by Don Paulson -
SGN Contributing Writer
"I was born for music on October 31, 1920, and began piano lessons at age four," says Wally Stevenson. "A piano fell on me when I was 12, resulting in back injuries that kept me out of the army. Later a blender blew up in my hand, and then a plate glass incident ruined my classical music piano career. I could still play well enough, but not for the classical stage. So I went into show business and did 6,000 U.S.O shows, as well as Hollywood Canteen shows with Bob Hope, Hedy Lamar, and Dorothy Lamour, plus giving my own concerts. I met Ethel Smith, who took America by storm with her organ music, especially after her hit record, Teko Teko. I studied under her and she taught me how to bridge piano over to the pipe organ so a loss became a gain.'
Norman Knutson, who played the organ at the Garden of Allah, says, "The origin of the organ dates back to the pipes of Pan. All the big organ builders built one-tone 'church organs.' But then in 1910, Wurlitzer came out with his orchestral version, adding what they call 'tremble' by shaking the air, getting a beat and getting a quick response, making it perfect for show business. It made you feel good next to the bark of the old church organs. Wurlitzers were installed in many churches, dance halls, restaurants, department stores, roller rinks, hotels, outdoor theaters, etc. Hope Jones did a lot for the development of the organ, but when it was found out that he was a homosexual, he committed suicide. He was a great electrical engineer.
Marvan, The Rivoli Burlesque Theater's co-owner and dancer, says, "Wally Stevenson was our organist. We fought and fought. He just couldn't get that dirty beat, then he couldn't see me because he was down so low.'
Wally says, "I'd done lots of theater work, but this was my first burlesque experience. I finally got the beat and stopped the music abruptly, so Marvan could get the immediate applause and milk it for more. Everett, the one-armed drummer, was above the footlights and could see what was going on, so I tried to follow him. That ultimately presented a problem because he might go off on a tangent or be drunk. Everett was into threesomes. He'd pick out a couple guys from the front row and somehow connect with them later and set up a threesome with his wife. Ginger didn't like it at first, but got used to it. They'd get drunk and start fighting. He'd say, 'Take out your teeth, because I'm going to hit you,' and did so. Once he hit her and she fell down a flight of stairs and broke her dentures. Another time he came into the dressing room with a gun. He was mad! 'Where is she?' he demanded. Then we heard Ginger cry 'Don't, don't!' before he shot her. She fell to the floor and he fled. We were in total shock. A moment later he came through the door. It was all staged using the stage gun that shot blanks.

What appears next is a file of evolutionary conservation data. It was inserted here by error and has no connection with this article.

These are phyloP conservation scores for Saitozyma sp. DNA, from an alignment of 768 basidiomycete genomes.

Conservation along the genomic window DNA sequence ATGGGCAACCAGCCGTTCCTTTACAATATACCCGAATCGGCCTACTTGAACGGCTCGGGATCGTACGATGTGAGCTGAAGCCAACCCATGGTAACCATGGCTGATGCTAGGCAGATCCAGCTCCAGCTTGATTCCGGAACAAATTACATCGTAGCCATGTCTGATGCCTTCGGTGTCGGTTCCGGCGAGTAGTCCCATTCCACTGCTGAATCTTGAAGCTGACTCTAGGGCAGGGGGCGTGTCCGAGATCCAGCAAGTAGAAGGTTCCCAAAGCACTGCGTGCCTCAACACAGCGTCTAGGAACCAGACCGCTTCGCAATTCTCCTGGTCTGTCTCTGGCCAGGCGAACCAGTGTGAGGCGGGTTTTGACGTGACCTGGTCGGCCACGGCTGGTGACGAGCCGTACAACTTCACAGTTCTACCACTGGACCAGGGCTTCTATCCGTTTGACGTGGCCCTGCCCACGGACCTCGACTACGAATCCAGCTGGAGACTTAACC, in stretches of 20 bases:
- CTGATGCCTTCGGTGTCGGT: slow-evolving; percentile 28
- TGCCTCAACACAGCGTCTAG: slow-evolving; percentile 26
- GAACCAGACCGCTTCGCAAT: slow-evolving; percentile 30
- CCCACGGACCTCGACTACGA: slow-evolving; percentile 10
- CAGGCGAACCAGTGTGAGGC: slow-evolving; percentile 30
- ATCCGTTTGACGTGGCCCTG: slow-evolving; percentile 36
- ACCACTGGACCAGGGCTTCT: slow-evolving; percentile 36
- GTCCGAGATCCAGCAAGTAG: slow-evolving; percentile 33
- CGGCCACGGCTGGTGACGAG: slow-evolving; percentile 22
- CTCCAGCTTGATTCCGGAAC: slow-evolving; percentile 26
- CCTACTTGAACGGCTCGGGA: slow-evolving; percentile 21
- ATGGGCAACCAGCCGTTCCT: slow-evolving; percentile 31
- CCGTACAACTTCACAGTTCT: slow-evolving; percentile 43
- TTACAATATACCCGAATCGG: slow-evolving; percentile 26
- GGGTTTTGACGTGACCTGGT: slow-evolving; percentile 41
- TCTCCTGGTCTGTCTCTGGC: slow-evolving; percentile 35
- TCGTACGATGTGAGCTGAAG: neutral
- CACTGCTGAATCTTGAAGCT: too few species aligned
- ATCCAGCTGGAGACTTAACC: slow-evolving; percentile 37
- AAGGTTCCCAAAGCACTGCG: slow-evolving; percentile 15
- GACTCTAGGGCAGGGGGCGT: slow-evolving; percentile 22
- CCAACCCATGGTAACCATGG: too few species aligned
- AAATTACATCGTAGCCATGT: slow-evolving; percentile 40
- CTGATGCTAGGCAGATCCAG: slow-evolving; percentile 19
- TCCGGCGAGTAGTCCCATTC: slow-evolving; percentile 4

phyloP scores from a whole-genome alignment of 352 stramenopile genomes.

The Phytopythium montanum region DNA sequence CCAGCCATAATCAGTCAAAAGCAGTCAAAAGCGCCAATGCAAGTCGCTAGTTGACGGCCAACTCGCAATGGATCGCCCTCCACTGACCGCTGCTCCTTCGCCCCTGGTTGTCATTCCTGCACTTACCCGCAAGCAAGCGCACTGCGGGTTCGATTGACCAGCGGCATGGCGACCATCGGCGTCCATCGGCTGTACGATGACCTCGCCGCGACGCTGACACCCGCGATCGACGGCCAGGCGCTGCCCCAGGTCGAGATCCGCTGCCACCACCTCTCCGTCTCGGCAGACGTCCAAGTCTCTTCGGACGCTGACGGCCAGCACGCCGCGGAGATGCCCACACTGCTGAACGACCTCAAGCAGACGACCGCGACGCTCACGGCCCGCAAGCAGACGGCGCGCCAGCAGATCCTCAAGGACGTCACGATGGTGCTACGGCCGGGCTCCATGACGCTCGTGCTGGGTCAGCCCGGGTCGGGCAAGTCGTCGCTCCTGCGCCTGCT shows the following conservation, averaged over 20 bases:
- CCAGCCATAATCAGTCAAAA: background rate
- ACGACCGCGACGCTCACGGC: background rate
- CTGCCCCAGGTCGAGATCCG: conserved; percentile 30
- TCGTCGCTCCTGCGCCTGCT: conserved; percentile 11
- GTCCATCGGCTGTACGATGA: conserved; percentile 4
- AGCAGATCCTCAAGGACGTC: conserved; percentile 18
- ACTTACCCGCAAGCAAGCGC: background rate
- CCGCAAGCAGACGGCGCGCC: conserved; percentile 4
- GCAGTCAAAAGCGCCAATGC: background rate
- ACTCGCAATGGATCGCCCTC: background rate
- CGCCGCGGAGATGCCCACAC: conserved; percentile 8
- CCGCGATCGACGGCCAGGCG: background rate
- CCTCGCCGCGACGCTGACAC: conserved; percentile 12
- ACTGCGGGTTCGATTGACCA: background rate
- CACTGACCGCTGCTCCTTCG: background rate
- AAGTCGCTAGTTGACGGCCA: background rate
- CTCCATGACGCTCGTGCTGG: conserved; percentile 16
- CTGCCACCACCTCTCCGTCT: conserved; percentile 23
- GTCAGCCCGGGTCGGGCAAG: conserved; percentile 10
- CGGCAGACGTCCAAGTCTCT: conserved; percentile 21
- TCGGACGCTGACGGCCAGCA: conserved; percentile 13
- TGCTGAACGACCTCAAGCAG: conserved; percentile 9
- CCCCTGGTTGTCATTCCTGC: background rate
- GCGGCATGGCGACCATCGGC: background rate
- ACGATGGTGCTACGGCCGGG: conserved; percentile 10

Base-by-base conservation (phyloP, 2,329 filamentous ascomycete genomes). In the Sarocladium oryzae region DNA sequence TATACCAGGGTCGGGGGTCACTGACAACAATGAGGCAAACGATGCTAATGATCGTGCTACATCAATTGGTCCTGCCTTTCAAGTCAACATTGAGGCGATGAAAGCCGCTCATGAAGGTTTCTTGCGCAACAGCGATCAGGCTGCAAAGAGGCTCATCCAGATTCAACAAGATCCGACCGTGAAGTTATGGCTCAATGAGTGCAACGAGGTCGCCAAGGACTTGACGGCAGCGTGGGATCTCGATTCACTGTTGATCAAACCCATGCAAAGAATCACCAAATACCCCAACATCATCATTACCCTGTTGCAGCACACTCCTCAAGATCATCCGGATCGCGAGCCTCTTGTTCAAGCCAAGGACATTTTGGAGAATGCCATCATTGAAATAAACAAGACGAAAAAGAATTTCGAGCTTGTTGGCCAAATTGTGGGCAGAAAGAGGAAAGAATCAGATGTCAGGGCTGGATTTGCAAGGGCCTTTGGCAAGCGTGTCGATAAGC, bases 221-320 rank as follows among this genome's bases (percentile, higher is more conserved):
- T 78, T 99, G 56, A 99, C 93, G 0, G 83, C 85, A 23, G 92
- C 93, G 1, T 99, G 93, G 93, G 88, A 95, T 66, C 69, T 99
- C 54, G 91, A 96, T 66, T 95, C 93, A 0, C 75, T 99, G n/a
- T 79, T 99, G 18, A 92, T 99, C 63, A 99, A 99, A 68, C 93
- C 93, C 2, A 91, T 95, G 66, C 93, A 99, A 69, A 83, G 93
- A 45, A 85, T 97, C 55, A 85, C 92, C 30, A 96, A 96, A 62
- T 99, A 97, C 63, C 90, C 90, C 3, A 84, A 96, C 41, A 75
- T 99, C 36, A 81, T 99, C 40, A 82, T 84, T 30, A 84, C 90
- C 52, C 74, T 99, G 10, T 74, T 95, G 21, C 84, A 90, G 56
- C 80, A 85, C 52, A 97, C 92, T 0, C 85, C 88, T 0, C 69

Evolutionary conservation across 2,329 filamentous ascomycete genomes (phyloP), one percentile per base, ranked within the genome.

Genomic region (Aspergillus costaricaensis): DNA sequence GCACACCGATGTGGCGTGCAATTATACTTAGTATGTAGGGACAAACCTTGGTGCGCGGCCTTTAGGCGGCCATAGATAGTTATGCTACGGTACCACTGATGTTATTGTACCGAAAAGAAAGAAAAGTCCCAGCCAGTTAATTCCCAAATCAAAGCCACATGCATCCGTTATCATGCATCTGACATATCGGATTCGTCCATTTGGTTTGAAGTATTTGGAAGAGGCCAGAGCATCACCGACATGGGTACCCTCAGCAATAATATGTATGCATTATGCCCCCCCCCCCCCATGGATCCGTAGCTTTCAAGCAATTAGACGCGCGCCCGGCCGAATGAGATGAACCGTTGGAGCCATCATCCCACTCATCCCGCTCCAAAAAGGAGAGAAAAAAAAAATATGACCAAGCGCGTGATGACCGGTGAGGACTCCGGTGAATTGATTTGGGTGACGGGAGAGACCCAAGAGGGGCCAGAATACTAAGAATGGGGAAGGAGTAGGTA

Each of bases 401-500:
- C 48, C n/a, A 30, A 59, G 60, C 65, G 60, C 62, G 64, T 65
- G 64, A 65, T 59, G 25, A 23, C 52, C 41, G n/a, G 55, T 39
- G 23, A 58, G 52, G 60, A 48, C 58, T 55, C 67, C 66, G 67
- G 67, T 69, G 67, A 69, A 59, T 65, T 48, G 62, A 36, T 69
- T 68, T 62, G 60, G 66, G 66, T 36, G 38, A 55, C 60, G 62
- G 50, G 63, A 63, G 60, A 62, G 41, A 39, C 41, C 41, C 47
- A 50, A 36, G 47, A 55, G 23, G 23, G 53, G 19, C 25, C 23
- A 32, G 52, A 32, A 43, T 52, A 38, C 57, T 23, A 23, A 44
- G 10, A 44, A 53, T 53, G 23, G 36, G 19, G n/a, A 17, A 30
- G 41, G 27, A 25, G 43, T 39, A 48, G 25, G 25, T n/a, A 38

"I played for many burlesque stars, like Gay Dawn, Lily St. Clair, Tempest Storm and 'Queen of the nudists,' Zorena, who was 70 years old in a full body stocking and 20 yards of silk with a huge dragon painted on it in florescent colors, glowing under black light. While twirling around the stage, her outfit hooked on to my light music rack. She gave it a tremendous tug and jerked the whole thing off the organ and it landed in the front row. Another time we heard a great explosion and lost air for the organ and years of dust hit two rows. We called Balçomb and Vaughan, who instructed us to patch the hole with Kotex and tape and I finished the show."
Marvan remembers, "Tempest Storm was such a bitch. She smelled like a $1,000 prostitute. She had that red hair and when the lavender light went on the red hair it was like a flame. She worked less than anyone I've known. She'd wiggle a bit and bring the house down. She had legs up to here and she'd spread those legs as far as she could and throw those size-48 breasts down and get a standing ovation. She would parade back and forth doing her show on stage above me and say, 'fuck the musicians, fuck the musicians.' All the acts involved a story, a scenario, a scene. We had a chorus, which were strippers most of the time. The comics were a necessary ingredient."
Wally says, "Hubba Hubba was one of the great comics of vaudeville. A burlesque routine: Give me a sentence using the word pistol, 'we drink till nine and piss till two.' We could get away with double meanings, but we had to be careful about the censors. We never had to pay off the police. Another routine: The husband went to work and his wife began doing these exercises. He forgot his briefcase and came back to see his wife with her legs open doing an exercise. 'For God's sake, Blanche,' he said, 'put in your teeth and comb your hair. You look more like your mother every day.'
"We had a gorilla act called 'Tomba.' That gorilla was realistic! The same gorilla suit was used in an Abbot and Costello movie. The act opened with offstage sounds, 'Tomba, Tomba!' and you heard the rattle of chains. Then you heard a lot of commotion and someone yelled, 'Tomba's escaped!' A moment later, Tomba would burst through the exit door near the audience. It shocked everyone, because you didn't expect anyone to enter offstage. A black man in the box seats thought a real gorilla had escaped. He jumped out of the box seats, over everyone in the front row, up the aisle, through the entrance and fled into the night."
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